A data scientist needs to be able to tell the story of data to their clients. Being able to explain data transition stages is an important part of analytics.
Once you’ve drawn conclusions from analyzing data, you need to be able to communicate your findings to others. That may be in the form of a report or in-person as a presentation. Regardless, data science projects involve some form of communication of your findings.
2. Math skills
Mathematics is important in the data science world. For example, if you’re applying a complex algorithm to build a model, you must understand the math behind that complicated algorithm. Prerequisites to joining the field include linear algebra, multivariable calculus, and optimization techniques. Other must-haves are statistics and probability.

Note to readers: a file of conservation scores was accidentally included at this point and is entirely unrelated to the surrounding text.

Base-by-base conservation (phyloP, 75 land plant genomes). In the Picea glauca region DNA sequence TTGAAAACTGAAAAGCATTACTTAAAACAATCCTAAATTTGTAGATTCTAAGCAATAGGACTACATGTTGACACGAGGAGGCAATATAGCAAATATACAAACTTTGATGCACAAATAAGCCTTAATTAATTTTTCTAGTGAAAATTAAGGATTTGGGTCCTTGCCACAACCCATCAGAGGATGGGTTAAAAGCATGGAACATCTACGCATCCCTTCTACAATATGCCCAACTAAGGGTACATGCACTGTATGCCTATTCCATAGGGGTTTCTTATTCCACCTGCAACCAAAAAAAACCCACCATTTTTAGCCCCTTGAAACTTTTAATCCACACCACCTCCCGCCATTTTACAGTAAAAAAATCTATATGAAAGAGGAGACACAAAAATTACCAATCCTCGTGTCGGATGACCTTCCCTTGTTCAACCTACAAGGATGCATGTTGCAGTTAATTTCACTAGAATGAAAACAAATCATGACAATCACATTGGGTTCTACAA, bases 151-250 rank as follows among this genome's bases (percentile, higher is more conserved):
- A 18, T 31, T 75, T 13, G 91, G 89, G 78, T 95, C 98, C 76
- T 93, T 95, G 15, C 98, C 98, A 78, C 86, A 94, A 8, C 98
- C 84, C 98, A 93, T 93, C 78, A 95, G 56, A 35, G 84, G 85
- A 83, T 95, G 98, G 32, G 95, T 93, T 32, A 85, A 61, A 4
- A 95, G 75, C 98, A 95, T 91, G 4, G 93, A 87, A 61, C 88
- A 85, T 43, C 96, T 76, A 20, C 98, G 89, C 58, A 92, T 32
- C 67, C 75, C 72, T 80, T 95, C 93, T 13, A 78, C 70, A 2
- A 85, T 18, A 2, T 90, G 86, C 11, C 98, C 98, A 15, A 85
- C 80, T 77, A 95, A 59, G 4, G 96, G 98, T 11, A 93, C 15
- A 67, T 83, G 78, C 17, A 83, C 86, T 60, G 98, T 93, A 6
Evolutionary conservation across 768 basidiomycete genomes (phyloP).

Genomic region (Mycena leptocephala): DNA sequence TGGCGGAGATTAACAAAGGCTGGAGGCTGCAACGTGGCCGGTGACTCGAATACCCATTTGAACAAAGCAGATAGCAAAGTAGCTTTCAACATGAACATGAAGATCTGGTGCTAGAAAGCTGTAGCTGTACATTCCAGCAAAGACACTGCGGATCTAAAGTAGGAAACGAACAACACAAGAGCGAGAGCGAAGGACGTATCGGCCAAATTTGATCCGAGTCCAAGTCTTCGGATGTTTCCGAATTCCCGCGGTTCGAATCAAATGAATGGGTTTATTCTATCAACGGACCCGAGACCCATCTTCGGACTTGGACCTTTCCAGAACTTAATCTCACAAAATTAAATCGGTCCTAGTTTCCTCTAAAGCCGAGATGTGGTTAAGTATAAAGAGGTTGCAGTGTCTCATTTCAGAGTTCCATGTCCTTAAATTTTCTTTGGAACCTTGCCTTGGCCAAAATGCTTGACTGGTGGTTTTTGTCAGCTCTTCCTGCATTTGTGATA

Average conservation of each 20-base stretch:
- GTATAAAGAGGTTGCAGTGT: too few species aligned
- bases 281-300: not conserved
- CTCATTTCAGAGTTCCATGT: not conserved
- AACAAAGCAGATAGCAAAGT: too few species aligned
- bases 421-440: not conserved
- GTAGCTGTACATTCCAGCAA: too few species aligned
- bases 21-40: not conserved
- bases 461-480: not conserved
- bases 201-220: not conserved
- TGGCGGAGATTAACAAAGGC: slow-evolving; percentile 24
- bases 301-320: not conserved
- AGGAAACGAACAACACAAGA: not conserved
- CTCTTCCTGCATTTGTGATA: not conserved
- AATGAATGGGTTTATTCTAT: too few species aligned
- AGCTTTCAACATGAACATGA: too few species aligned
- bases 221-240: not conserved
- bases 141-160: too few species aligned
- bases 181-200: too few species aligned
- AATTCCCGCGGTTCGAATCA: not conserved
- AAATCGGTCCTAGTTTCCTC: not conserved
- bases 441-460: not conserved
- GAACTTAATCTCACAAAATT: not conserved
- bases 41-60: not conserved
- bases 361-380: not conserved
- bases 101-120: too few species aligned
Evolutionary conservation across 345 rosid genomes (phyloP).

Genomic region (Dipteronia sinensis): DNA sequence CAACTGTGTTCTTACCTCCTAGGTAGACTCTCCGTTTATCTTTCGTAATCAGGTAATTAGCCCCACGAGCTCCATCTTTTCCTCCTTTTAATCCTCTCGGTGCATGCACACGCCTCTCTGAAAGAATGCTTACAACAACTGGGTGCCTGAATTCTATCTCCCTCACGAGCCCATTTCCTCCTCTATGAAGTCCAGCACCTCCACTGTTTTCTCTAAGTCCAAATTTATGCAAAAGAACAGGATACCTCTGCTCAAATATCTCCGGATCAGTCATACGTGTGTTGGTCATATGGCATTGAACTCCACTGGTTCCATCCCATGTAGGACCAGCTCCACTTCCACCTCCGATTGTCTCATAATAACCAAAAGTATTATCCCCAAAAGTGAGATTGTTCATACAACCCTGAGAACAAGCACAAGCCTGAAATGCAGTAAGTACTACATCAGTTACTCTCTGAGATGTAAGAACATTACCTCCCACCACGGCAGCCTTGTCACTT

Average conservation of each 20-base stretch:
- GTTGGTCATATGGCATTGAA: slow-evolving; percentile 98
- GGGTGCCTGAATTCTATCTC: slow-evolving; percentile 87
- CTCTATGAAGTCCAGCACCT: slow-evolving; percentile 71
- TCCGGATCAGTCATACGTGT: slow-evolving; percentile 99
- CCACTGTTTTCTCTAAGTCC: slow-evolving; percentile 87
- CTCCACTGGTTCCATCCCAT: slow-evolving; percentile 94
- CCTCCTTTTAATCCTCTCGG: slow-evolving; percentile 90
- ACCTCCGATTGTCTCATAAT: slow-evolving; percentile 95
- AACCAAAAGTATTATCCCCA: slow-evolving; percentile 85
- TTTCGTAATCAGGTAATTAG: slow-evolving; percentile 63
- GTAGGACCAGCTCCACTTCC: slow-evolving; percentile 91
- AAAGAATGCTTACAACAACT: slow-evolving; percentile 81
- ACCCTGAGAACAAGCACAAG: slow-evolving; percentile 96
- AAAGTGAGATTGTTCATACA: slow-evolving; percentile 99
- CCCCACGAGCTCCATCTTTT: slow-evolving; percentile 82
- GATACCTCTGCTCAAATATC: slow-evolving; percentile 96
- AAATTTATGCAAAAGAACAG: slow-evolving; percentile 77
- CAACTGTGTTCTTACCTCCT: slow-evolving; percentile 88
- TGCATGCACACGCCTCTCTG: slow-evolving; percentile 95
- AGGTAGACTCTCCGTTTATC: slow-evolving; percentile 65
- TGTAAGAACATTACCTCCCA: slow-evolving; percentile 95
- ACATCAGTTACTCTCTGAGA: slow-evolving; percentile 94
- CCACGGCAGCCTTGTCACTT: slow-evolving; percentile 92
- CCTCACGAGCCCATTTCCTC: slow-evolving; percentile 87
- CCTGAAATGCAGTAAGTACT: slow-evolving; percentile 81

3. Computer Science
This plays a major role in data science. Whether you draw a complex chart or implement complex algorithms, it’s not possible without a programming language like Python or R. To handle the big data, you must have knowledge of programs like Relational Database, SQL, and MongoDB.
4. Domain Knowledge
The main objective of data science extracting useful insights from data is to profit or help a business. To understand a problem, you need to know how the business model works. You also need to ask the right questions to obtain the information you need. Visualization tools like Tableau help you display your valuable results in non-technical formats like graphs or pie charts.
Data science goals and deliverables